Charles Baudelaire:

"There is an invincible taste for prostitution in the heart of man, from which comes his horror of solitude. He wants to be 'two'. The man of genius wants to be 'one'... It is this horror of solitude, the need to lose oneself in the external flesh, that man nobly calls 'the need to love".

Charles Pierre Baudelaire was a French poet, translator and arts critic; he was born in Pairs in 1821 and died in the same city in 1867. Known as a poète maudit (accursed poet) for the evil vision and the decadence that characterize his works and for his abuses of alcohol and drugs, he was the poet that had the most influence on French symbolism, and his works are considered classics of French literature. He was raised by the family maid, Mariette, who appears in one of the poems of his most representative work, the book of poetry “Les fleurs du mal” (“The flowers of evil”). His writings were very influenced by Théophile Gautier, Joseph de Maistre and Edgar Allan Poe, many of whose works were translated by Baudelaire.

Christian Dior:

“Women are most fascinating between the ages of 35 and 40 after they have won a few races and know how to pace themselves. Since few women ever pass 40, maximum fascination can continue indefinitely.”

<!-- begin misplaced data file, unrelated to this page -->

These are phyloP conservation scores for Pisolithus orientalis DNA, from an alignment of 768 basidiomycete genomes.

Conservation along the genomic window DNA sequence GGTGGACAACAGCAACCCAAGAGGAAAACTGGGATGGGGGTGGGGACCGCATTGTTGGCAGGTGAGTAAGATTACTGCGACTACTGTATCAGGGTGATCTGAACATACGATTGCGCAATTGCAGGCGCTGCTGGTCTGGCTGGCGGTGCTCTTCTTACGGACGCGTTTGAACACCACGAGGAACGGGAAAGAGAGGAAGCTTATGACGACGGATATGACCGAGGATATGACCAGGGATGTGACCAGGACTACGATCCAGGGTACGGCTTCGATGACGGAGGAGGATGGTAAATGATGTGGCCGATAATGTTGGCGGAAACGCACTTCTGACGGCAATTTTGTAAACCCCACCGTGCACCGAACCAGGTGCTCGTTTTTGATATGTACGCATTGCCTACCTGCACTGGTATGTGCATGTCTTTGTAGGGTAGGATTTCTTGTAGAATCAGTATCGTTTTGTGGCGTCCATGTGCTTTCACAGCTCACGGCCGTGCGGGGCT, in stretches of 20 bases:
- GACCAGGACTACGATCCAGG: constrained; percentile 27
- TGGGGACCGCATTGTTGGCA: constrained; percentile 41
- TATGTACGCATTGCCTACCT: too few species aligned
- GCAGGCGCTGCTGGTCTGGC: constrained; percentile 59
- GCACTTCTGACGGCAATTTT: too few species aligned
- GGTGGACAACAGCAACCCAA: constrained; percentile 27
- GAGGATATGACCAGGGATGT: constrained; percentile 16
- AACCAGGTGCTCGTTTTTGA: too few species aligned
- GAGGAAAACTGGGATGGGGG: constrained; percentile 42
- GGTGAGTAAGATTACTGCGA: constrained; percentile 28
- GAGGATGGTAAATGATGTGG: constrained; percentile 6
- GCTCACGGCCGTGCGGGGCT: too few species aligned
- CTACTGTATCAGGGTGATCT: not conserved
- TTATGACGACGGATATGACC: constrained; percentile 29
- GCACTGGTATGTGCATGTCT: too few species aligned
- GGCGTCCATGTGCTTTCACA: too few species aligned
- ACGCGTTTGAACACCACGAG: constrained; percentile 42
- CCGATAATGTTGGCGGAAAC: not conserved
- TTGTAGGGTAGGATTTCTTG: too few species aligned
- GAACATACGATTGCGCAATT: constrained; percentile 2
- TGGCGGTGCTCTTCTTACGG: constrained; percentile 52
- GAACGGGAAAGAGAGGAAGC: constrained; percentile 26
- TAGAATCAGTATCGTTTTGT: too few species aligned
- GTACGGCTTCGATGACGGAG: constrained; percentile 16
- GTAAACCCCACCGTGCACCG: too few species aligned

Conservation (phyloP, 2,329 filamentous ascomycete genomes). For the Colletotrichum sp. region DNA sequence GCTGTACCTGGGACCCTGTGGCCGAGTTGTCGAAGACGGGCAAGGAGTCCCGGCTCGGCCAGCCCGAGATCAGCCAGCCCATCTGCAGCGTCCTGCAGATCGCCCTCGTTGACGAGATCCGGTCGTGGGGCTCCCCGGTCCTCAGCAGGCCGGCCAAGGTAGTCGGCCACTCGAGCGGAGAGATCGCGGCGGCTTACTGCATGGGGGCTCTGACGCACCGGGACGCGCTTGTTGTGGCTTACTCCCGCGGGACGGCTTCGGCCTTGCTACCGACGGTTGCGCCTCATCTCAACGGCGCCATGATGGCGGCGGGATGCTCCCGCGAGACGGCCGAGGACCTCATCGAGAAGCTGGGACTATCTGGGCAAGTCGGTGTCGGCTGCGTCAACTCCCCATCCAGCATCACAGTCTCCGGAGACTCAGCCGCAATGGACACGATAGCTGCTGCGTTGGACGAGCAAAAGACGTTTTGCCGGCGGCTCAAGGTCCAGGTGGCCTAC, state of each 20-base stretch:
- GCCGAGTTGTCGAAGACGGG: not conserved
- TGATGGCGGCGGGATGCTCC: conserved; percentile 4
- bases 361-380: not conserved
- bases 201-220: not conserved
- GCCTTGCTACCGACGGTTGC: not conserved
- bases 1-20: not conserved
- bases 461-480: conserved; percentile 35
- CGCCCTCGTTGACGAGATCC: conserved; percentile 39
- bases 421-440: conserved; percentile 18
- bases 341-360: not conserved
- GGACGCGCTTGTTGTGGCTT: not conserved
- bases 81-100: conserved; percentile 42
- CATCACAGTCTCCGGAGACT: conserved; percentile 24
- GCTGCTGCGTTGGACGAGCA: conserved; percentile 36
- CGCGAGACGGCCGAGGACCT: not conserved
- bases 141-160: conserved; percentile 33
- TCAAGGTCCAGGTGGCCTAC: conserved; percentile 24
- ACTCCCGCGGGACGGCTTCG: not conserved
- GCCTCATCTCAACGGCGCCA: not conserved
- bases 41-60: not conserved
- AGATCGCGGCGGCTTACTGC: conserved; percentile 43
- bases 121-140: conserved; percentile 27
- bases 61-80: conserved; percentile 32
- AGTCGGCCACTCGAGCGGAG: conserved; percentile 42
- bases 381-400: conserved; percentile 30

He was born in Granville, Manche, France in 1905 and died in Montecatini, Italy, in 1957. He was one of the most famous fashion designers of all times and the founder of one of the world’s most representative fashion houses and luxury brands during the 20th and 21st Centuries: Christian Dior. The so called “New Look” that characterized Dior’s designs was determinant for the reestablishment of Paris as the center of the fashion world after World War II. Christian Dior adored the glamour of Eva Perón, and also dressed other relevant figures such as Diana, Princess of Wales; first lady of France, Carla Bruni; and Infanta Elena, Duchess of Lugo.

Coco Chanel
"Simplicity is the keynote of all true elegance."

Gabrielle Bonheur "Coco" Chanel was a pioneering fashion designer, a leader in taste, whose revolutionary philosophy, modernist framework for women's fashions, menswear-inspired designs and distinctive "haute bohemian" made her one of the most famous women entrepreneurs of the 20th century. She rose from being an ordinary seamstress to reigning as the queen of fashion. TIME Magazine stated that her influence on haute couture was one of such great importance, that Chanel was declared TIME Magazine's 100 most influential people of the 20th century.

A self-made millionaire and founder of the first fashion empire, Coco Chanel was the embodiment of ambition, determination, personal drive and creative vision, the expression of triumph over adversity.